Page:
Riot police spray tear gas against opposition protesters in front of the Ukrainian House in central Kiev, Ukraine, Wednesday, July 4, 2012. Opposition activists have clashed with riot police during a protest against a controversial bill that would allow the use of Russian in official settings in Russian-speaking regions. (AP Photo/Efrem Lukatsky)
KIEV, Ukraine (AP) — Opposition activists clashed with riot police in the center of the Ukrainian capital Wednesday and the parliament speaker resigned after the legislature passed a bill that would upgrade the status of the Russian language.
The bill, which must be signed by the president to become law, would leave Ukrainian as the only state language but allow the use of Russian in Russian-speaking regions in courts, education and other government institutions.
Members of Ukraine's pro-Western opposition say such as law would effectively smother the Ukrainian language by removing any incentive for millions of Russian-speaking Ukrainians to learn and speak it. They also say it would bring Ukraine back into the Russian orbit and torpedo its efforts to forge closer ties with the European Union.
Lawmakers loyal to President Viktor Yanukovych, who draws his support from the Russian-speaking east and south, rushed the bill through Parliament on Tuesday night, without giving the opposition much chance to oppose it in a debate.
Parliament Speaker Volodymyr Lytvyn who was absent during the vote, announced his resignation Wednesday, calling the vote illegitimate, despite the fact that his own party voted for it. Seven national lawmakers announced a hunger strike.
"I have been fooled, Ukraine has been fooled, the people have been fooled," Lytvyn told lawmakers. His spokesman would not comment on why his party supported the bill.
About 2,000 protesters, some clad in traditional embroidered shirts, staged an angry protest against the bill outside a government building in the center of Kiev on Wednesday, where Yanukovych was to hold an annual news conference. Black-clad riot police with shields and helmets moved in after the activists tried to block the entrance to the building.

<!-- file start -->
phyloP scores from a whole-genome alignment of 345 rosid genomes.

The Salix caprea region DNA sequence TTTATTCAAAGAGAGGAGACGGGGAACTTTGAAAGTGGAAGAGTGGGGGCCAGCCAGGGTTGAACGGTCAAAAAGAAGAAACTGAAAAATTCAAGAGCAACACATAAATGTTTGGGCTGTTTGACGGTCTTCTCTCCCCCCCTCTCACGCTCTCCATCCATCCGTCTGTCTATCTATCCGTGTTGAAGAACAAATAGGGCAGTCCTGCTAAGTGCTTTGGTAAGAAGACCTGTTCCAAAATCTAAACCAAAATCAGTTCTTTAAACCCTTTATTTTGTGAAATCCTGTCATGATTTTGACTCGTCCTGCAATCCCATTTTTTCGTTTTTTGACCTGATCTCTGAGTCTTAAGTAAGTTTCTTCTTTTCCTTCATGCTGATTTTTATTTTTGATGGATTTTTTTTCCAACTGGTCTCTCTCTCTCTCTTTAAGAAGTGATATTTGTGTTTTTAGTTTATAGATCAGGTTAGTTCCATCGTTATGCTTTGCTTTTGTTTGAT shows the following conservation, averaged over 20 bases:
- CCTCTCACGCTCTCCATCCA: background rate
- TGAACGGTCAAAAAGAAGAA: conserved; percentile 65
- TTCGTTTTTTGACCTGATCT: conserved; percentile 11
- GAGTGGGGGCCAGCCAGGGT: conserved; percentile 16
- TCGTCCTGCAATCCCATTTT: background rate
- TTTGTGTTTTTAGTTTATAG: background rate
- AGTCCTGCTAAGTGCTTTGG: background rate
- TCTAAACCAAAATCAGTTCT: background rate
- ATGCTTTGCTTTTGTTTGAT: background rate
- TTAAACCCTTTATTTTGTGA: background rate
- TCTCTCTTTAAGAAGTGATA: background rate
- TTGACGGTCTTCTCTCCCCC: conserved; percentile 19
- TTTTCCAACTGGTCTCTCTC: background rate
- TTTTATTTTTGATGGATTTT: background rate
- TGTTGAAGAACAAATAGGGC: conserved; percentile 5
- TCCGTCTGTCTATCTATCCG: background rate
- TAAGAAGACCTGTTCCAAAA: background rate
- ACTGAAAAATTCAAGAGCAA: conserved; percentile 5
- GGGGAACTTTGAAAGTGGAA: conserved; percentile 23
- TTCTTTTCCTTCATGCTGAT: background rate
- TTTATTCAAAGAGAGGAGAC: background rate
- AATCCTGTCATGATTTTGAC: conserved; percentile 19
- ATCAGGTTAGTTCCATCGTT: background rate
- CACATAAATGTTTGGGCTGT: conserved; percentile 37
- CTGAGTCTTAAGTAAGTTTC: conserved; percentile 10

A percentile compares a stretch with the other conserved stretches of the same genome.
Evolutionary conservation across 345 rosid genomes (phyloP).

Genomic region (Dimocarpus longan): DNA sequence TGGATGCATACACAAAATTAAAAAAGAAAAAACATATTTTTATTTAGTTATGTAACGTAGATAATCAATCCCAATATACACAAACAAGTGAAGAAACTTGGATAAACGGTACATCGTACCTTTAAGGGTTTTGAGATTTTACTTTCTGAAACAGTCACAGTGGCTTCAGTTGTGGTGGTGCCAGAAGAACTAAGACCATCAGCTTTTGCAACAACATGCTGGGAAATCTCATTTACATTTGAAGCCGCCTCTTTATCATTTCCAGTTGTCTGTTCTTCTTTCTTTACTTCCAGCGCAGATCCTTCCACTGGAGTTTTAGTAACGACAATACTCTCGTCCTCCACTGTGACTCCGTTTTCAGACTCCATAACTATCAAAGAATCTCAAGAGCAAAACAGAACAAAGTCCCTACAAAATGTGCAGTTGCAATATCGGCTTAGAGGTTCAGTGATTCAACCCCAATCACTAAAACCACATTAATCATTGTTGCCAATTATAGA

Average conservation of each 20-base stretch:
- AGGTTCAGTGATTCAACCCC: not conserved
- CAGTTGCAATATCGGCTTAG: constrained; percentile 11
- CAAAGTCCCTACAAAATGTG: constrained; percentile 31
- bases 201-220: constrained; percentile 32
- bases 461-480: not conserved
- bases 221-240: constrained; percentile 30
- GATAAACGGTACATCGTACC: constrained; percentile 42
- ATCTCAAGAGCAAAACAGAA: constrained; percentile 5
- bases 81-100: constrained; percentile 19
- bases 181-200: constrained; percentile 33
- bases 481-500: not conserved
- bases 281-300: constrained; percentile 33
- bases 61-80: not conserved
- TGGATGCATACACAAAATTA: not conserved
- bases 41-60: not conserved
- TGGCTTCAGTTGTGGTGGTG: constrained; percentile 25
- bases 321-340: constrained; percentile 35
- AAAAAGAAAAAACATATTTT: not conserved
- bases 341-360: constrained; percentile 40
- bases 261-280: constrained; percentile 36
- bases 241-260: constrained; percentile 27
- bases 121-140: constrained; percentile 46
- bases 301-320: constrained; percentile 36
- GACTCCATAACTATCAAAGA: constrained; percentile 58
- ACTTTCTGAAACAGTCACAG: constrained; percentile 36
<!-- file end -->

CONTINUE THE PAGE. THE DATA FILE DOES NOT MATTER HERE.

Protesters hurled bottles of water and sticks at the police and both sides used pepper-spray against each other. Ambulances rushed to the scene to treat protesters and police who were injured in the clashes. Vitali Klitschko, the WBC heavyweight champion and also an opposition leader, was injured and had blood streaming from his hand. Yanukovych's news conference was postponed until further notice.
The president has said he has not decided whether to approve or veto the bill, but Lytvyn's resignation was likely to delay that process because it cannot be submitted to the president without the speaker's signature.
Yanukovych urged lawmakers to work out their differences, but he said that if a compromise is not found and the crisis continues, he may move forward a parliamentary election now planned in Ukraine on Oct. 28.
Yanukovych's critics accuse him of using the contentious language issue to win back support from his Russian-speaking constituency ahead of the October election as his approval ratings slide amid economic hardships. They also claim the president is using the controversy to divert attention from the politically tainted imprisonment of former premier Yulia Tymoshenko and other top opposition leaders, which has drawn a storm of anger from the West.
"This is about the country, this is about each of us ... about the Constitution, the language," said opposition leader Arseniy Yatsenyuk while urging Ukrainians to protest the bill.
On Tuesday, the Strasbourg Court of Human rights ruled that Yuri Lutsenko — a former Interior Minister in Tymoshenko's Cabinet, who has been sentenced to four years in prison on charges of abuse of office — had been detained arbitrarily. The ruling was a further blow to Yanukovych — already stung by a boycott by top EU officials of the Euro 2012 football championships that Ukraine just co-hosted.
An earlier debate in parliament about the Russian-language bill caused a brawl between lawmakers that left one legislator hospitalized.
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